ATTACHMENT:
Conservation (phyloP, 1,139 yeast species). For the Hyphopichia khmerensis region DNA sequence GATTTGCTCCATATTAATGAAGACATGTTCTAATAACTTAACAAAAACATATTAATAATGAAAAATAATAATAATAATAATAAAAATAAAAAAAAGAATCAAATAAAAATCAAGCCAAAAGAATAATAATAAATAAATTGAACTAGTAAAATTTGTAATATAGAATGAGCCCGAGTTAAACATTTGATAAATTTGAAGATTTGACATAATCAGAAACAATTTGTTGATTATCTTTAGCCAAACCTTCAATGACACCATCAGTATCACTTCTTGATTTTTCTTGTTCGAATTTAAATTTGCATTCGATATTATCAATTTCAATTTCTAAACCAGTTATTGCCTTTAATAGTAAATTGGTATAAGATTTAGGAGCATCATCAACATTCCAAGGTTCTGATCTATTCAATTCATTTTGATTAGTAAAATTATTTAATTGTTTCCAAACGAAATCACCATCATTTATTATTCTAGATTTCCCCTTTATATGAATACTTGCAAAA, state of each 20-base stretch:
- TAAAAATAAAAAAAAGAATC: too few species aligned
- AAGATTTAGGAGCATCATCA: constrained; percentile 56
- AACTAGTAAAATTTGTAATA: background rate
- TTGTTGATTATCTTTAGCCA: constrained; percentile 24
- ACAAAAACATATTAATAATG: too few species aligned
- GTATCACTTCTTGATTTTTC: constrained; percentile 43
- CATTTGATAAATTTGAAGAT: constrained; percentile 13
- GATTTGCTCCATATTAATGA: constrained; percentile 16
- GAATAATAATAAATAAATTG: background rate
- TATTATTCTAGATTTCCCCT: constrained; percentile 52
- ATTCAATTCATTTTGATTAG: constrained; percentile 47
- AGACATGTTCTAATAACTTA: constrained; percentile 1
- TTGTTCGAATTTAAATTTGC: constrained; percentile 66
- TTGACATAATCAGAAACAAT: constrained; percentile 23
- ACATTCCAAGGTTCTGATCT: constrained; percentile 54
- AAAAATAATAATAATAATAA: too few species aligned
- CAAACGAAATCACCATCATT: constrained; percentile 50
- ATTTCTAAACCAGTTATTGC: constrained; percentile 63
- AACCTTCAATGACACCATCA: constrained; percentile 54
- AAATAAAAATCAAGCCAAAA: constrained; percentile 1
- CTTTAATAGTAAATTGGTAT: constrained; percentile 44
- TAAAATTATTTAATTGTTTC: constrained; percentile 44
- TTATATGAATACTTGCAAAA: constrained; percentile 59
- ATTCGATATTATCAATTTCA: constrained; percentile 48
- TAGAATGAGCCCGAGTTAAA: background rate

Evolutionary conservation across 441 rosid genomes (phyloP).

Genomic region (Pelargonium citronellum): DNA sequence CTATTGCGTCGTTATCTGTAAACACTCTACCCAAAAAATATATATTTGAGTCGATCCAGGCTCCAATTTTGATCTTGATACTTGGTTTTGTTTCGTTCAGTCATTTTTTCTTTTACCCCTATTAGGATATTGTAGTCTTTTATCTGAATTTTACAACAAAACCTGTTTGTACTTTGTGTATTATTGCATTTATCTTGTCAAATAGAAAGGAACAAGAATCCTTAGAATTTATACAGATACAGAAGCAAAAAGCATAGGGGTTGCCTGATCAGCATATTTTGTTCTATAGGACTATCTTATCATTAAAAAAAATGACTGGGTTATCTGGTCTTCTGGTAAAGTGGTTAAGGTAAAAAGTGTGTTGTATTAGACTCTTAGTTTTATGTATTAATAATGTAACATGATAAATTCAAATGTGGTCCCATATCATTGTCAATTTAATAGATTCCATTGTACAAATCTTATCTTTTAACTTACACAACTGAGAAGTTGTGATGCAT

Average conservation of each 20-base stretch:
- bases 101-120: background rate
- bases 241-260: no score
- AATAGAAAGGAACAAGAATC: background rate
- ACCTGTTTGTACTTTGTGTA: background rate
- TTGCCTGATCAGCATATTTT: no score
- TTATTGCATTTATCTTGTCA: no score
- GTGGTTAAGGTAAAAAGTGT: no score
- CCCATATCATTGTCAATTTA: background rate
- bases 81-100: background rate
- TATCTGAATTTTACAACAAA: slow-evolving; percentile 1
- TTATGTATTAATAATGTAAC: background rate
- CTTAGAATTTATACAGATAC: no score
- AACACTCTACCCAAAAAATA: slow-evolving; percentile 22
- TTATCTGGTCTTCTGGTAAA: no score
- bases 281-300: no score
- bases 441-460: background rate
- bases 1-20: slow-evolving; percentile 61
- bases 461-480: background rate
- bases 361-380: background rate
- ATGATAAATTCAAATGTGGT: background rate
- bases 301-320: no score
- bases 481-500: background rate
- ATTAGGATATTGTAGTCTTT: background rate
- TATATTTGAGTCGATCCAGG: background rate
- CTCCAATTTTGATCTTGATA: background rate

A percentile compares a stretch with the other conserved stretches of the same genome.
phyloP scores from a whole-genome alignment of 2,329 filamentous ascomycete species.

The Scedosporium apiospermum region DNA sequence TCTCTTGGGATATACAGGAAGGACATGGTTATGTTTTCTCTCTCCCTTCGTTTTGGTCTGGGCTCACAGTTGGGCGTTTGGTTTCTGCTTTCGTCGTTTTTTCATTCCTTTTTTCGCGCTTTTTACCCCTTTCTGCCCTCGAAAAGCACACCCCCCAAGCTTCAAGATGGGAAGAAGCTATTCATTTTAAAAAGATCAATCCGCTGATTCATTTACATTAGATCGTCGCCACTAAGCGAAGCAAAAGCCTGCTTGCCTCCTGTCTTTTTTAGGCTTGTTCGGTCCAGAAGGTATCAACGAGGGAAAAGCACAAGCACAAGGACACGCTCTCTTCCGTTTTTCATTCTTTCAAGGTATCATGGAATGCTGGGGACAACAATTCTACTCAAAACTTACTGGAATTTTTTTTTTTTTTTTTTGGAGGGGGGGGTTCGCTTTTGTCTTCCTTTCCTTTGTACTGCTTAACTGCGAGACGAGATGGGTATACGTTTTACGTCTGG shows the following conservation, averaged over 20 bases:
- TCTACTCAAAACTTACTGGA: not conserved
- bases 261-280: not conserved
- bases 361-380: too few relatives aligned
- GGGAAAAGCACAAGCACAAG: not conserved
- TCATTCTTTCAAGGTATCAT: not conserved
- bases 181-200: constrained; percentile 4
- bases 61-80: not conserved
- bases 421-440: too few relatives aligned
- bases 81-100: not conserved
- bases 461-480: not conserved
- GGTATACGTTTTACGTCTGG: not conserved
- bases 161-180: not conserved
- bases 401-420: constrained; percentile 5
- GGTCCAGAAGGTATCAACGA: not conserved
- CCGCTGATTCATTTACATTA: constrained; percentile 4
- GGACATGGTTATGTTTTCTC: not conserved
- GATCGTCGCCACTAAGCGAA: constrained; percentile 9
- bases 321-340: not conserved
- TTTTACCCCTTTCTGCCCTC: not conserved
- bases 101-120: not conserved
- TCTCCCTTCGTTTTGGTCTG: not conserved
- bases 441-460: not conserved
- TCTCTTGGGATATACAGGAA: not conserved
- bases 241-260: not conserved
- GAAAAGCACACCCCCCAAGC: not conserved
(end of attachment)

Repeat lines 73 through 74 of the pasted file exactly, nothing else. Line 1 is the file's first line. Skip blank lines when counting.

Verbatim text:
- GGACATGGTTATGTTTTCTC: not conserved
- GATCGTCGCCACTAAGCGAA: constrained; percentile 9